Mormonism and church finances/City Creek Center
- Critics of the Church, most commonly ex-Mormons, claim that the Church-funded redevelopment project in downtown Salt Lake City known as City Creek Center is funded using tithing.
- Critics claim that the City Creek project cost $5 Billion.
These claims are ill-informed and simply false.
The motivation for the Church's involvement in a project of this scope is described in an extensive interview with Presiding Bishop H. David Burton: "Mormon leaders and Salt Lake City work together to transform land," Deseret News (7 March 2010).
The 5 billion dollar figure refers to the cost of the entire Salt Lake City downtown redevelopment project, referred to as "Downtown Rising." The City Creek Center cost $1.5 Billion. Other projects include the following:
- Utah Performing Arts Center
- Frank E. Moss Federal Courthouse
- Six Gateway
- Questar Corporate Headquarters
- Jessie Eccles Quinney Center For Dance and Capitol Theatre Renovation
- Public Safety Building
- Public Market
- Convention Center Hotel
- Utah Theater
- City Creek
- Gallivan Plaza
- Harmons City Creek
- The Leonardo
- 222 South Main
- O.C. Tanner
Details about these projects may be viewed at Downtown Rising
The Church has repeatedly stated that no tithing money is being used for construction of City Creek Center, including in the official Church magazine, the Ensign:
The Church first announced three years ago it was planning to redevelop the downtown area to energize the economy of the city that houses its headquarters and to bolster the area near Temple Square. No tithing funds will be used in the redevelopment.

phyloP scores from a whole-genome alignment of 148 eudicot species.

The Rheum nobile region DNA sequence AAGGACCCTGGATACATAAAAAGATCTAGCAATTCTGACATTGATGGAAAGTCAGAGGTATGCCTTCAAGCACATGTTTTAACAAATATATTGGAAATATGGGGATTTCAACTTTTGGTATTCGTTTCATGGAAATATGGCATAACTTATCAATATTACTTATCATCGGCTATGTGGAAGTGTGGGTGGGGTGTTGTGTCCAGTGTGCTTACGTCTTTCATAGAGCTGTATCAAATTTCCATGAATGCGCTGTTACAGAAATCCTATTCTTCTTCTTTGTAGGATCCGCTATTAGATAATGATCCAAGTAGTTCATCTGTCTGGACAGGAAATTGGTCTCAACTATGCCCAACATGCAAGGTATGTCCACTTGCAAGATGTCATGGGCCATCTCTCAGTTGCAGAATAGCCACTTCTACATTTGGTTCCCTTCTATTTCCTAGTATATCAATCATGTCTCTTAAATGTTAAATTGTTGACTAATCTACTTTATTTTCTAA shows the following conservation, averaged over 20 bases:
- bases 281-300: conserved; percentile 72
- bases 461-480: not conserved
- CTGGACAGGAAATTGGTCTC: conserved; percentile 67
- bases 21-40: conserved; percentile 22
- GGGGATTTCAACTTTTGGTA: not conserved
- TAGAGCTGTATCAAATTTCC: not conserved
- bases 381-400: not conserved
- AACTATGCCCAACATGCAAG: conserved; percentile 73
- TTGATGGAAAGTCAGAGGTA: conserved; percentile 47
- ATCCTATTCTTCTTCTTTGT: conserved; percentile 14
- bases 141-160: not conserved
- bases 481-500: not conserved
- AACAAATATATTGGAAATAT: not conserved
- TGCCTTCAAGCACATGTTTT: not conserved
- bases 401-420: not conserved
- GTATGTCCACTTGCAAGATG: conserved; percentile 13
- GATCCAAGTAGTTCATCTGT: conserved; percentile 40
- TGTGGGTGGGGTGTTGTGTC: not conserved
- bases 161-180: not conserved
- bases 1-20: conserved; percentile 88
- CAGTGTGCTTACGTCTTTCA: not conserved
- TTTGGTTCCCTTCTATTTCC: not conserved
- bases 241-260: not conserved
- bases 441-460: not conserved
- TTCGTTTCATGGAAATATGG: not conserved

"Church Releases Plans for Downtown Salt Lake", Ensign, Dec. 2006, 76–80.
The entire project is being financed through the church's commercial real estate arm, Property Reserve, Inc. These funds come through for-profit, tax-paying businesses owned by the Church.
This Deseret News article has more information on the construction and financing:
Money for the project is not coming from LDS Church members' tithing donations. City Creek Center is being developed by Property Reserve Inc., the church's real-estate development arm, and its money comes from other real-estate ventures.
- Doug Smeath, "Downtown renovation project", Deseret News March 27, 2007.
Criticism of Church integrity
Ex-Mormon claims regarding the financing of City Creek often include complaints that tithing money that they paid while believing members were used for this project. Some even claim that this is the reason that they left the Church. Perhaps the issue underlying this complaint is a lack of trust in the leaders who run the Church. When the Presiding Bishop gives assurances that tithing monies were not used to finance the Property Reserve's business ventures, such assurances are satisfactory to believing members who aren't worried about the truthfulness of Church leaders' reports.
For a detailed response, see: Mormonism and church integrity/City Creek Center Mall in Salt Lake City